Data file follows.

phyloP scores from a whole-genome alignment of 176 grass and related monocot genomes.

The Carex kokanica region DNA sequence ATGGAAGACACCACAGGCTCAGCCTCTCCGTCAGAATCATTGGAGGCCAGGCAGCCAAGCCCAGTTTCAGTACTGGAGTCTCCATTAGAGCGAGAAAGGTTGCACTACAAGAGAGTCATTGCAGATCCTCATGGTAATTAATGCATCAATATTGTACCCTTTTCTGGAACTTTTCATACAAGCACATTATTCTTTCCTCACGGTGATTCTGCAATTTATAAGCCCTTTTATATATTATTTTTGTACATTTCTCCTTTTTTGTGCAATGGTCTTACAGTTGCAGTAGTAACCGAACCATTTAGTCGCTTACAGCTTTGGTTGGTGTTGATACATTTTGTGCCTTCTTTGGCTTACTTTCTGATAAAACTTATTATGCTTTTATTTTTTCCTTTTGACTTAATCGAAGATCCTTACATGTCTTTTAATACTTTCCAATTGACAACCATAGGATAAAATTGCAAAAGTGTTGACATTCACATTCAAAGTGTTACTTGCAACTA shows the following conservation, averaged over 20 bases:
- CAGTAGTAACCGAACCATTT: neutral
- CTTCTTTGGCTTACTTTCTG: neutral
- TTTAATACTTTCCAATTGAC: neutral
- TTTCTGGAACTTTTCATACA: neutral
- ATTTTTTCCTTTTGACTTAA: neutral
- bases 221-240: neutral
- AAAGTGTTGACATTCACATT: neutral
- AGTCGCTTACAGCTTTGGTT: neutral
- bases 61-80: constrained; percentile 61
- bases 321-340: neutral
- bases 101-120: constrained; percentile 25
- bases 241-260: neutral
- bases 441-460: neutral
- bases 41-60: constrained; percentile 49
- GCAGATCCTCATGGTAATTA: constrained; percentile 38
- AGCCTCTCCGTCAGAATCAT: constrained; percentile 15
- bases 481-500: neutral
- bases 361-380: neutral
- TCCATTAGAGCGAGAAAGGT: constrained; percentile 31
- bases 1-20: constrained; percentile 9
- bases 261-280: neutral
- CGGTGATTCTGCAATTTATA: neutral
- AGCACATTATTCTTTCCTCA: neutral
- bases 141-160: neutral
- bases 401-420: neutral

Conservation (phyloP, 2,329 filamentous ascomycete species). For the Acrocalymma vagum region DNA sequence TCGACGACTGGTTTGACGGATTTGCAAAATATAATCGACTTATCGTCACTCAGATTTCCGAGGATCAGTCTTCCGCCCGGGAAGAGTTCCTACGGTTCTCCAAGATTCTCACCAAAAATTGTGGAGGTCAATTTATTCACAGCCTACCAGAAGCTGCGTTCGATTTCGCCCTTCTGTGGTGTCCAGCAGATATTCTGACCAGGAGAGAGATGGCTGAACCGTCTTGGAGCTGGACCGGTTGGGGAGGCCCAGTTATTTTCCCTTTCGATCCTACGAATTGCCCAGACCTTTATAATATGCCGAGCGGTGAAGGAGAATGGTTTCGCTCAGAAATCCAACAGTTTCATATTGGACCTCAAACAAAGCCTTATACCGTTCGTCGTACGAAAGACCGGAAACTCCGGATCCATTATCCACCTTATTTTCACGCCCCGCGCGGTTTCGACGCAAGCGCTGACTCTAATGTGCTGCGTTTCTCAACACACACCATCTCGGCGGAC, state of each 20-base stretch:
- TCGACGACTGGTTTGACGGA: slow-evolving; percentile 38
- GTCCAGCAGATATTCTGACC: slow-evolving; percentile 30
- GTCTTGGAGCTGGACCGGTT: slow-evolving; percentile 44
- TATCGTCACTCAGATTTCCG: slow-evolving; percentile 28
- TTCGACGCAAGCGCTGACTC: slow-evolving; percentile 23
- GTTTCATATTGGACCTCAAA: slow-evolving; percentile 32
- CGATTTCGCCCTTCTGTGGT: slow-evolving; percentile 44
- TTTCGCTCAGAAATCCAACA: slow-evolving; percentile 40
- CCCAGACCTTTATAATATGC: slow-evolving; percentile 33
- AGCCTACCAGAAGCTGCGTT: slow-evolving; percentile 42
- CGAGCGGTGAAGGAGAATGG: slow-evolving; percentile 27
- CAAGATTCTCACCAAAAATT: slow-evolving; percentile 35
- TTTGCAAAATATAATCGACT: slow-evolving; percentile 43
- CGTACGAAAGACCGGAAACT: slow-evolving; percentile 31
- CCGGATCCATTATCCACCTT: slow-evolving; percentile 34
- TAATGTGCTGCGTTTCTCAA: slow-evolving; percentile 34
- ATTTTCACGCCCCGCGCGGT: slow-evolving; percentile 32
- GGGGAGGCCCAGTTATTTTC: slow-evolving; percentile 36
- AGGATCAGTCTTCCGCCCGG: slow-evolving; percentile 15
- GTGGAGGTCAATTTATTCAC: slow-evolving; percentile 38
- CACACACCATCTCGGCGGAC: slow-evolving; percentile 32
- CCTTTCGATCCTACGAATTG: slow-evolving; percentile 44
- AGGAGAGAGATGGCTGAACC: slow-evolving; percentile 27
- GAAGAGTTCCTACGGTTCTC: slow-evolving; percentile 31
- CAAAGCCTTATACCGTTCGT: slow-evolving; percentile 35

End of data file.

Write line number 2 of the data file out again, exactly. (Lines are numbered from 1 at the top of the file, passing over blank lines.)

The Carex kokanica region DNA sequence ATGGAAGACACCACAGGCTCAGCCTCTCCGTCAGAATCATTGGAGGCCAGGCAGCCAAGCCCAGTTTCAGTACTGGAGTCTCCATTAGAGCGAGAAAGGTTGCACTACAAGAGAGTCATTGCAGATCCTCATGGTAATTAATGCATCAATATTGTACCCTTTTCTGGAACTTTTCATACAAGCACATTATTCTTTCCTCACGGTGATTCTGCAATTTATAAGCCCTTTTATATATTATTTTTGTACATTTCTCCTTTTTTGTGCAATGGTCTTACAGTTGCAGTAGTAACCGAACCATTTAGTCGCTTACAGCTTTGGTTGGTGTTGATACATTTTGTGCCTTCTTTGGCTTACTTTCTGATAAAACTTATTATGCTTTTATTTTTTCCTTTTGACTTAATCGAAGATCCTTACATGTCTTTTAATACTTTCCAATTGACAACCATAGGATAAAATTGCAAAAGTGTTGACATTCACATTCAAAGTGTTACTTGCAACTA shows the following conservation, averaged over 20 bases: